The masters of China must have been holding their breath that day: would the soldiers follow their orders? Would the rebellion shrink away, or metastasize? You really never know.
By night, the masters of China could exhale.
Judicial reprisals were mere days in commencing … and June 21 appears to mark the first known executions* resulting from that tragic movement. And while most “perpetrators” didn’t die for the affair, it seems from the distance of a generation as if their cause did.
Despite the harsh crackdown on protest, Chinese leaders and mass media have been almost desperately urging foreign businesses to maintain their ties with the country.
The New China News Agency carried a whole series of reports aimed at promoting international economic ties. These included:
– A report that foreign businesses will in the future be permitted to set up officially recognized chambers of commerce in China.
– An announcement that 10 large international industrial exhibitions will be held this year in Shanghai.
– A report that a Japanese businessman said investors from his country have confidence in China’s economy. “Some businessmen from the United States and the European Community have expressed their desire to continue to invest in China,” the report added.
– A statement by Ma Shizhong, vice governor of Shandong province, stressing that his part of China has “a favorable environment for import of foreign capital and introduction of up-to-date overseas technology.”
Only eleven days after the June 4th massacre that cleared Beijing’s Tiananmen Square, the first trial of pro-democracy protesters saw three workers condemned to death in Shanghai.
According to this pdf on the aftermath of Tiananmen, Xu Guoming, a brewery worker, Bian Hanwu, unemployed, and Yan Xuerong, a factory worker, were all convicted of “setting fire to a train and indiscriminate destruction of transport and transport equipment in a serious riot at the Guangxin Road Rail Crossing of Huning Railroad on June 6.”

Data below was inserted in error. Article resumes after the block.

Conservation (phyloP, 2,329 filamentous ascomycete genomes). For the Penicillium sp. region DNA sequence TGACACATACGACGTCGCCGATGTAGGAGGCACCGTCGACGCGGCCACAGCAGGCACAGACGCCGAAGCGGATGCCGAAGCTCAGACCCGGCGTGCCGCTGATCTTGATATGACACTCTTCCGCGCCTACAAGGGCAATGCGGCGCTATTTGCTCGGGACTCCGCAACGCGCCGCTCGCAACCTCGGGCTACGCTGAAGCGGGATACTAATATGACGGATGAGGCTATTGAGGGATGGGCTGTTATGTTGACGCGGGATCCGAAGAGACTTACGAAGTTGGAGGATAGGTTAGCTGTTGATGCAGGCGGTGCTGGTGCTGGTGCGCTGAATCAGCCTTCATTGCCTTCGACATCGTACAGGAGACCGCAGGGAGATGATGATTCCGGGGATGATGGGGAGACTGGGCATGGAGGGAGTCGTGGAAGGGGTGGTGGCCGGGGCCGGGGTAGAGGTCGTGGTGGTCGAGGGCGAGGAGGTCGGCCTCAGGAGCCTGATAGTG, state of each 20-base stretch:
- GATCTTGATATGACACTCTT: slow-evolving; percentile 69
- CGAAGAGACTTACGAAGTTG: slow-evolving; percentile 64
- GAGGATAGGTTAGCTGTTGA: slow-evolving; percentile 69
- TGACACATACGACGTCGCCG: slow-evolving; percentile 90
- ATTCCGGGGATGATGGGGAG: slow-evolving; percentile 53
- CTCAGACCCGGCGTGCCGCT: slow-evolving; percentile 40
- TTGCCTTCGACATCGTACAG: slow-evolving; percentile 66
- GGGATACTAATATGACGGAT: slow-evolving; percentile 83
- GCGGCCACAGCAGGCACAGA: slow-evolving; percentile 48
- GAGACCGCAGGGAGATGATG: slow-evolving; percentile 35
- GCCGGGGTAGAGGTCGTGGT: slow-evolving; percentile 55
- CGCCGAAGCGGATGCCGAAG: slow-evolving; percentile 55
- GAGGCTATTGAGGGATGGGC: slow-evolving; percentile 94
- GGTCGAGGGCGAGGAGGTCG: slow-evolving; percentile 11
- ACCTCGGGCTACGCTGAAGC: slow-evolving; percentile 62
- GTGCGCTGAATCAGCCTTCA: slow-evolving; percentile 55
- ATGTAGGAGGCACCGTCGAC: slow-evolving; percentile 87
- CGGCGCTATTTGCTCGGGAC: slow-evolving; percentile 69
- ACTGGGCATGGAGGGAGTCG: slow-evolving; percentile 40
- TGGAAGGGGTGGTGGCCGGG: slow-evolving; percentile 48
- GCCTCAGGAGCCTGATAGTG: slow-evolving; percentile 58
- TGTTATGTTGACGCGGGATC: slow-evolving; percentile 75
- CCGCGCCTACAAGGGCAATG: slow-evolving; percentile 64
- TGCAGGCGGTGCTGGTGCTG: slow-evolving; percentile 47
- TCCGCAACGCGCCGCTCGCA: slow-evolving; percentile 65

According to Nick Kristof, that “riot” had been a sit-in on a rail line to protest the June 4 military incursion — until a train actually rammed the demonstrators, who retaliated by torching the machine. Some firefighters were beaten in the disturbance, but nobody was killed.
For their part in this — whatever part that was — Xu, Bian and Yan were deprived of their political rights, and expeditiously shot on June 21. Eight other people got prison sentences shortly thereafter for the same “riot”, having pleaded guilty (all but one of them) to “smashing railway cars, setting fire to nine railway cars and six public security motorcycles, turning over police boxes, beating up firemen to impede them from putting the fire out and fabricating rumors to mislead the people.”
Lin Zhaorong, Zhang Wenkui, Chen Jian, Zu Jianjun, Wang Hanwu, Luo Hongjun, and Ban Huijie, meanwhile, were sentenced for “vandalism and arson in a counter-revolutionary riot” on June 17, 1989, by the Beijing Intermediate People’s Court — stuff like burning a military vehicle, looting supplies from it, and beating up (although again, not killing) a soldier.
(This pdf gives the execution date as June 22; most other sources list June 21.)
An eighth member of their same party, Wang Lianxi, received a suspended death sentence instead. She was spared.
State radio reported that 10,000 people attended the trial, which meted out 45 sentences in all on a variety of charges and is said to have mixed political prisoners with common criminals.
We note in passing a gentleman who has never qualified for an entry in this blog, and we hope never will.
The identity and fate of the figure at the center of those protests’ most indelible images, the so-called “Tank Man”, remain an enduring mystery.
There exist widespread rumors and ill-substantiated press reports of his execution. But who Tank Man was and what really became of him remains utterly unknown.
* Amnesty International’s appeal for the three workers — and this is the Spanish version; if the English is available, I have not found it — very plausibly alleges that secret, summary executions were already underway before this date’s grim milestone.
On this date in 1924, a group of Japanese Oomoto* sect members was lined up for execution by a Manchurian warlord — only to be saved at the last moment by the intervention of the Japanese consulate.
These inordinately lucky folk were the remnants of a bizarre “spiritual army” under Onisaburo Deguchi, who set out to plant a utopian colony on the Mongolian steppe.
Onisaburo (left) and Ueshiba, shackled together for deportation after their near-execution. Onisaburo’s part of this image looks a little touched-up.